“Our real goal was to try to create enough space for ourselves, as if I were making ‘Copland,’ ‘Girl, Interrupted,’ ‘Walk the Line’ or ‘3:10 to Yuma’ or another one of my movies, and ask, ‘How can I take these really interesting characters that we have mainly only seen through the prism of these ‘Save the world’ storylines, and view them through a much more intimate storyline?’ Mangold recalled. “My initial proposal to Fox was that I wanted to make very bloody, existential version of ‘Little Miss Sunshine’ with Logan and Charles Xavier.”

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Apart from the graphic violence (Logan has adamantium claws, after all, so they’re going to cause some damage), the purposefully R-rated film has its share of F-bombs, and the explosive use of the language doesn’t come from the idea of using the word simply because they can, but because there is meaning behind it. When you see and hear, perhaps shockingly so, that the aging Charles suddenly has a penchant for dropping the F-bomb, you’ll understand why.

“Many people have gone through it — even with very graceful parents — where that moment sets in and your systems are failing you, it’s incredible sometimes to hear ‘The Exorcist’-level of obscenity to come out of an old person’s mouth where their world is losing its moorings a little bit,” Mangold said. “But the use of the language also, honestly, fits in the whole tone of the film from the beginning to the end. It’s just a little bit more raw than what we’ve seen in the other pictures. That was quite intentional.”

Photo: Twentieth Century Fox

While Jackman and Stewart are naturally the names on the marquee that people will instantly recognize, there are many times where Keen, whose storyline is quite significant in “Logan,” steals the show from both of them. What’s amazing is that she commands your attention at times even in a non-verbal way, and that was only one of the many requirements Mangold had for the integral character.

“She’s incredible. We searched high and low, and it wasn’t exactly easy. I said I needed someone between 10 and 12 years of age, physically capable, brilliant actress, Hispanic descent and bilingual. Now you try that on,” Mangold mused. “Worldwide, that adds up to producing about five or six kids. When the tape arrived in an email from London of this wonderful 10-year-old at that time who was reading for this part — it was this little iPhone tape that he dad had made of her, climbing around on bookcases and doing a couple of scenes — I knew the second I saw it without even meeting her that she was the young woman for the part.”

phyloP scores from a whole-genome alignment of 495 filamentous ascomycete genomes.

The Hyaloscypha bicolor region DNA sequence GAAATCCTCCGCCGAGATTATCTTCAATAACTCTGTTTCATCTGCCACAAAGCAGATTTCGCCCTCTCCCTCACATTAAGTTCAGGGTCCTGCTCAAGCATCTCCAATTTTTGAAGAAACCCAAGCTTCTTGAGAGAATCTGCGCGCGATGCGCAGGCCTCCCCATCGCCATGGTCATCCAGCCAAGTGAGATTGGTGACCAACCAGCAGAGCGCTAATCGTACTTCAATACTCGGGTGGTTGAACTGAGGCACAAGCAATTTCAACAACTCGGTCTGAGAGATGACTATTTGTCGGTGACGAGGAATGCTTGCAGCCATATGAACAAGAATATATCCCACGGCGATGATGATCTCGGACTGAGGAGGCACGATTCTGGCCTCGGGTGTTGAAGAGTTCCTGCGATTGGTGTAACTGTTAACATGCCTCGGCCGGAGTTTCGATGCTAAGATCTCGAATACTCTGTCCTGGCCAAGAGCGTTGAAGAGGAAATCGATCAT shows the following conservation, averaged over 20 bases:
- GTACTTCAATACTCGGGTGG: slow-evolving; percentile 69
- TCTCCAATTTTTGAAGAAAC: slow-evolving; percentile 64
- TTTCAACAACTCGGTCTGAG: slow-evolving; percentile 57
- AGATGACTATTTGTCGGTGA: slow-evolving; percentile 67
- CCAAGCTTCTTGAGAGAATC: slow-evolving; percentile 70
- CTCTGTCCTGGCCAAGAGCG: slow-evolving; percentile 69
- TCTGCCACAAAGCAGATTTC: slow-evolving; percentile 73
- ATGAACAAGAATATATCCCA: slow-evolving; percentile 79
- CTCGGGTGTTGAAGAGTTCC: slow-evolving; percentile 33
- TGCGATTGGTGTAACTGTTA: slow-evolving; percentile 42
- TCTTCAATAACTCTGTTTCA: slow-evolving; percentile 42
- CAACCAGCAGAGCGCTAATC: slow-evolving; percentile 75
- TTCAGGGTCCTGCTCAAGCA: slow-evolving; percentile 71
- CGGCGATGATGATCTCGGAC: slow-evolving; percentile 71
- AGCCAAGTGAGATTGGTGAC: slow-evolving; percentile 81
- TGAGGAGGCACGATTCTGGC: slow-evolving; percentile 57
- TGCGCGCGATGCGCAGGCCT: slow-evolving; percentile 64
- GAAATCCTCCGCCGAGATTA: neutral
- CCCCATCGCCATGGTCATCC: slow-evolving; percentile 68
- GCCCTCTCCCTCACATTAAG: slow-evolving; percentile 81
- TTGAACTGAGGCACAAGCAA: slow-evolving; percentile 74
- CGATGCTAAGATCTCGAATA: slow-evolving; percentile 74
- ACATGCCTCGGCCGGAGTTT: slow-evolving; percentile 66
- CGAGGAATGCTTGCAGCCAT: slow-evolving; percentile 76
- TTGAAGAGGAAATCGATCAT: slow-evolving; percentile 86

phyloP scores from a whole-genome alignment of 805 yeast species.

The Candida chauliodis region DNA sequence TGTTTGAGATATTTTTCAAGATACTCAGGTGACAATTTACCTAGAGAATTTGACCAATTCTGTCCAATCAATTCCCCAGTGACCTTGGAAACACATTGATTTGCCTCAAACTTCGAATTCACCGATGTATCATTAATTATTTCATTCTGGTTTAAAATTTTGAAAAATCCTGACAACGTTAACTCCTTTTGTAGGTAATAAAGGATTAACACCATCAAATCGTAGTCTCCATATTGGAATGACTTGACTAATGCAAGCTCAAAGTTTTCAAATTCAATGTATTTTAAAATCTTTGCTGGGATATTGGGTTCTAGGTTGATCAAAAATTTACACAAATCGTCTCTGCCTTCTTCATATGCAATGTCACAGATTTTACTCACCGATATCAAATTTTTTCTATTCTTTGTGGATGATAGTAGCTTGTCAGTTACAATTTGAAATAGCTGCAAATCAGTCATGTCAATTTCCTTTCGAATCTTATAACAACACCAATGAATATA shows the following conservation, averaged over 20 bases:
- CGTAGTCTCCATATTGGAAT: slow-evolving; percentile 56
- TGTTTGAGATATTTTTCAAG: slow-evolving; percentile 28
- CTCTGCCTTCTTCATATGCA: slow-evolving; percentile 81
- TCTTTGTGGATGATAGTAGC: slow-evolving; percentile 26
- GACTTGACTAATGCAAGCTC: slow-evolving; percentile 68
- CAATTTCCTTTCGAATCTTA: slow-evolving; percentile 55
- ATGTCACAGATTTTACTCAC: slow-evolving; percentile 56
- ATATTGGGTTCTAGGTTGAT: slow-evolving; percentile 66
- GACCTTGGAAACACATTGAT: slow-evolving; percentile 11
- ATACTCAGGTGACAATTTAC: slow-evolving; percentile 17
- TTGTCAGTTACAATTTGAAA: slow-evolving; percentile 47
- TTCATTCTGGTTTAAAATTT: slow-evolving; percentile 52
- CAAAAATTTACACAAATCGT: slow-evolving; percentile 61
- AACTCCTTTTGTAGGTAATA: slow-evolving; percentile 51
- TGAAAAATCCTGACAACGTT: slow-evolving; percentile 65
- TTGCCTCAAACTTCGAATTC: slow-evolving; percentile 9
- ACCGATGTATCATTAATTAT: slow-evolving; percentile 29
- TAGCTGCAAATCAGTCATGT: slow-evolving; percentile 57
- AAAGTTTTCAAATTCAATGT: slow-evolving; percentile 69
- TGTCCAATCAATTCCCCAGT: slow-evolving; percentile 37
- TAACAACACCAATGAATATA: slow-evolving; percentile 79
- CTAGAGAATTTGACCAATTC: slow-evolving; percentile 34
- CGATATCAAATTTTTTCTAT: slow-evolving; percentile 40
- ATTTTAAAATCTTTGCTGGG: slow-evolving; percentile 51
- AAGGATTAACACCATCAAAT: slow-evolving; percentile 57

Copyright 2017 DirectConversations.com.

Tim Burton Book 2
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Tim Lammers creates YouTube channel for interviews

Tim Lammers has created a new YouTube channel to highlight his extensive interview archive. Please click in and subscribe to it today!

Tim has talked with about 2,000 major actors and filmmakers over the years for TV, radio, print and online. New on his YouTube channel are clips from those interviews, including Francis Ford Coppola, James Cameron, Tim Burton, Morgan Freeman, Hugh Jackman, Mark Hamill, Kathy Bates, Matthew McConaughey and Christopher Nolan, with new interview clips being added daily.

Here are some sample clips:

Interview: Chris McKay talks ‘LEGO Batman Movie’

Sure, director Chris McKay has been at the helm of such irreverent shows as “Robot Chicken,” where there are no limits to the skewering of pop culture icons in stop-motion animation glory. Still, when it came to handing the keys of its monolithic superhero brand over to McKay for “The LEGO Batman Movie,” Warner Bros. and DC Comics had nothing but trust in McKay to use LEGO’s bricks to help build a wonderful story about the Dark Knight and several other DC superheroes — even though it parodies them.

“I think in some ways they knew I would be OK because I have a giant Catwoman tattoo on my arm,” McKay said with a laugh Tuesday in a phone conversation from Los Angeles. “Plus, I’ve expressed my love for DC comic books and some Warner Bros. movies in general, like Richard Donner’s “Superman” and Tim Burton’s “Batman,” as movies that made an impression on me as a kid.